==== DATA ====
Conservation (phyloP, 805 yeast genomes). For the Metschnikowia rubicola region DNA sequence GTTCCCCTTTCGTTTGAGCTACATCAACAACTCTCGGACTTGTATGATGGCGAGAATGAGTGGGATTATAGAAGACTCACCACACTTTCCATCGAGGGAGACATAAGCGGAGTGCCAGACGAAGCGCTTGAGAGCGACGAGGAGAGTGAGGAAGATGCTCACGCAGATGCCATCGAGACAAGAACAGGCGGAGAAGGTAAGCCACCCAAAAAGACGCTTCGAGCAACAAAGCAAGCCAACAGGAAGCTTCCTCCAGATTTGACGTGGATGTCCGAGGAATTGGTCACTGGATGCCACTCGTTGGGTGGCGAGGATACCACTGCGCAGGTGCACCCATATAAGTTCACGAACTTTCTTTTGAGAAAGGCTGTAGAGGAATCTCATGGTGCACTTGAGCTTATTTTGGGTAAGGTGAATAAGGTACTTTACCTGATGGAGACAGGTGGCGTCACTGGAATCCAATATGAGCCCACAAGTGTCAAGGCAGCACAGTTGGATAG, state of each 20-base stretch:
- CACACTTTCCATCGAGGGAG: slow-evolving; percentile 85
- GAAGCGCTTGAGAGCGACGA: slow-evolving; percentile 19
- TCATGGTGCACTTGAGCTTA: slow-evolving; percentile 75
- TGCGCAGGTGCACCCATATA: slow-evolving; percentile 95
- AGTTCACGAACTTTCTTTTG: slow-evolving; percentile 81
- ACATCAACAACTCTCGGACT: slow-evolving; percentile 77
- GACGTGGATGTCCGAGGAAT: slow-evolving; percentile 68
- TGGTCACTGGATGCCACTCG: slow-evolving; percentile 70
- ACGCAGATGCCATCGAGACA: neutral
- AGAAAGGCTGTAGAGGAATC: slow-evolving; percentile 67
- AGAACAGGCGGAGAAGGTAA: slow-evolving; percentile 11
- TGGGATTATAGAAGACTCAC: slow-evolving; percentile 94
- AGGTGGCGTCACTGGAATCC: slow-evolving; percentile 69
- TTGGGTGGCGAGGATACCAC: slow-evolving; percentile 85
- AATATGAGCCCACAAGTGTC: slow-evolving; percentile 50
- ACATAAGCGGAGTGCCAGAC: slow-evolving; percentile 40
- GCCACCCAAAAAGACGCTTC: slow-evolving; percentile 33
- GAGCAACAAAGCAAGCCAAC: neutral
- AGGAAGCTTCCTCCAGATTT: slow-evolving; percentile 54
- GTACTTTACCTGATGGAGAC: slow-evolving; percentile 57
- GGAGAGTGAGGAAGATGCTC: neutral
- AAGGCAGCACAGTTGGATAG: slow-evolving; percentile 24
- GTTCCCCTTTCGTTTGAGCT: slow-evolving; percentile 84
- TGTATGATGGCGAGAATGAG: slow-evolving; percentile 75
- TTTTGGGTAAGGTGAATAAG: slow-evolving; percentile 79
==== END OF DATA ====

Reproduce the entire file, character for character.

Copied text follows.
Conservation (phyloP, 805 yeast genomes). For the Metschnikowia rubicola region DNA sequence GTTCCCCTTTCGTTTGAGCTACATCAACAACTCTCGGACTTGTATGATGGCGAGAATGAGTGGGATTATAGAAGACTCACCACACTTTCCATCGAGGGAGACATAAGCGGAGTGCCAGACGAAGCGCTTGAGAGCGACGAGGAGAGTGAGGAAGATGCTCACGCAGATGCCATCGAGACAAGAACAGGCGGAGAAGGTAAGCCACCCAAAAAGACGCTTCGAGCAACAAAGCAAGCCAACAGGAAGCTTCCTCCAGATTTGACGTGGATGTCCGAGGAATTGGTCACTGGATGCCACTCGTTGGGTGGCGAGGATACCACTGCGCAGGTGCACCCATATAAGTTCACGAACTTTCTTTTGAGAAAGGCTGTAGAGGAATCTCATGGTGCACTTGAGCTTATTTTGGGTAAGGTGAATAAGGTACTTTACCTGATGGAGACAGGTGGCGTCACTGGAATCCAATATGAGCCCACAAGTGTCAAGGCAGCACAGTTGGATAG, state of each 20-base stretch:
- CACACTTTCCATCGAGGGAG: slow-evolving; percentile 85
- GAAGCGCTTGAGAGCGACGA: slow-evolving; percentile 19
- TCATGGTGCACTTGAGCTTA: slow-evolving; percentile 75
- TGCGCAGGTGCACCCATATA: slow-evolving; percentile 95
- AGTTCACGAACTTTCTTTTG: slow-evolving; percentile 81
- ACATCAACAACTCTCGGACT: slow-evolving; percentile 77
- GACGTGGATGTCCGAGGAAT: slow-evolving; percentile 68
- TGGTCACTGGATGCCACTCG: slow-evolving; percentile 70
- ACGCAGATGCCATCGAGACA: neutral
- AGAAAGGCTGTAGAGGAATC: slow-evolving; percentile 67
- AGAACAGGCGGAGAAGGTAA: slow-evolving; percentile 11
- TGGGATTATAGAAGACTCAC: slow-evolving; percentile 94
- AGGTGGCGTCACTGGAATCC: slow-evolving; percentile 69
- TTGGGTGGCGAGGATACCAC: slow-evolving; percentile 85
- AATATGAGCCCACAAGTGTC: slow-evolving; percentile 50
- ACATAAGCGGAGTGCCAGAC: slow-evolving; percentile 40
- GCCACCCAAAAAGACGCTTC: slow-evolving; percentile 33
- GAGCAACAAAGCAAGCCAAC: neutral
- AGGAAGCTTCCTCCAGATTT: slow-evolving; percentile 54
- GTACTTTACCTGATGGAGAC: slow-evolving; percentile 57
- GGAGAGTGAGGAAGATGCTC: neutral
- AAGGCAGCACAGTTGGATAG: slow-evolving; percentile 24
- GTTCCCCTTTCGTTTGAGCT: slow-evolving; percentile 84
- TGTATGATGGCGAGAATGAG: slow-evolving; percentile 75
- TTTTGGGTAAGGTGAATAAG: slow-evolving; percentile 79